Ginger, the Universal Herb

Ginger

Want to add a little zap to your tongue and your health?

In my opinion, ginger root, called the universal herb in Ayurveda, is one of the best investments you can make in your health. And it’s so simple. This root is delicious, inexpensive and easily available.

Zesty ginger is one of the most popular spices throughout the world. Along with onion and garlic, it’s one of the three famous trinity roots that comprise the basis of healthy Ayurvedic cooking. For my money, it’s one of the most effective kitchen herbs you can add to your diet.

This spicy herb is presumed to have originated in tropical India, but no one quite knows how old ginger is, as it has never been found growing in the wild. It is an ancient part of Chinese food and medicine as well. Ginger goes way back in Europe, too. It was popular to keep a jar of ginger on the counter in 19th century English pubs so the clientele could add it to their drinks. Ginger ale was born.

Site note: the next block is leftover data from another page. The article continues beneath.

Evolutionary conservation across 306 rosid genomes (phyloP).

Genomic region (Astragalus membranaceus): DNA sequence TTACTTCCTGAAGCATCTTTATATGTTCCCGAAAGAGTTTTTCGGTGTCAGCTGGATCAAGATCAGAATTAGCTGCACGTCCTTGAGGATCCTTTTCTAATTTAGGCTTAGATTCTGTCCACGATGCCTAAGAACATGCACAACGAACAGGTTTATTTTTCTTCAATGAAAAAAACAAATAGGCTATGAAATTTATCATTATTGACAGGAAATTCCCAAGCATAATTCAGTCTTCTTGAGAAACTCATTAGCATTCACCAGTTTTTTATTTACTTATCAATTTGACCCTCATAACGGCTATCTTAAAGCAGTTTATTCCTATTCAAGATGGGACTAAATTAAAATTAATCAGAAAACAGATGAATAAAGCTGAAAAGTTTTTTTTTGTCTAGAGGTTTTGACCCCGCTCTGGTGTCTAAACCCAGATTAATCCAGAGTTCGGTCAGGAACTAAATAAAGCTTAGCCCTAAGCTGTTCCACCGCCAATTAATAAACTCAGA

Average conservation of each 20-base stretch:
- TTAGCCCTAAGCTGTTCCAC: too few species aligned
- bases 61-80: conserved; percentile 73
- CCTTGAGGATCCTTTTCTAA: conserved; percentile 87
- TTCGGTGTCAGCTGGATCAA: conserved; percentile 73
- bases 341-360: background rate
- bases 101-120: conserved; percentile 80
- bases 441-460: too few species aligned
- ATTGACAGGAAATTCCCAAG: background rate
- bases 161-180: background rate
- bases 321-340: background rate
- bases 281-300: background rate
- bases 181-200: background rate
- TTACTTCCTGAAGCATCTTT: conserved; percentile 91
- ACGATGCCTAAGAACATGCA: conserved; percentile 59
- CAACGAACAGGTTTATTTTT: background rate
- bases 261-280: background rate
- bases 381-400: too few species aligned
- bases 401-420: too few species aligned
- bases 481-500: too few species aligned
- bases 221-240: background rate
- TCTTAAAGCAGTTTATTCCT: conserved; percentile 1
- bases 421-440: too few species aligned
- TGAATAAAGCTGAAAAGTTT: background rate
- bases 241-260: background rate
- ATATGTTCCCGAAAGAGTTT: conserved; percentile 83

There are lots of ways you can use ginger. Use it as dried powder or crystallized with sugar. How about gingerbread and ginger snaps? Try ginger chunks in a stir fry, or mixed with honey or with a little molasses as a glaze, perhaps for carrots. Even add fresh juice to a fresh juice mix, perhaps apple, to add some snap. In my home, my family likes to dice peeled fresh ginger root, sauté it until crunchy, and use the crispy bits as a condiment. Prepared this way, ginger will last about a week in the refrigerator.

 

Ginger can be enjoyed as tea, brew 1 tsp. chopped fresh root, 3 times a day, or use a prepared tea bag.

How do you get the snap from ginger into your day?

 


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The Tea Talk Blog is written by Karta Purkh Singh Khalsa, Yogi herbalist with over 40 years experience.
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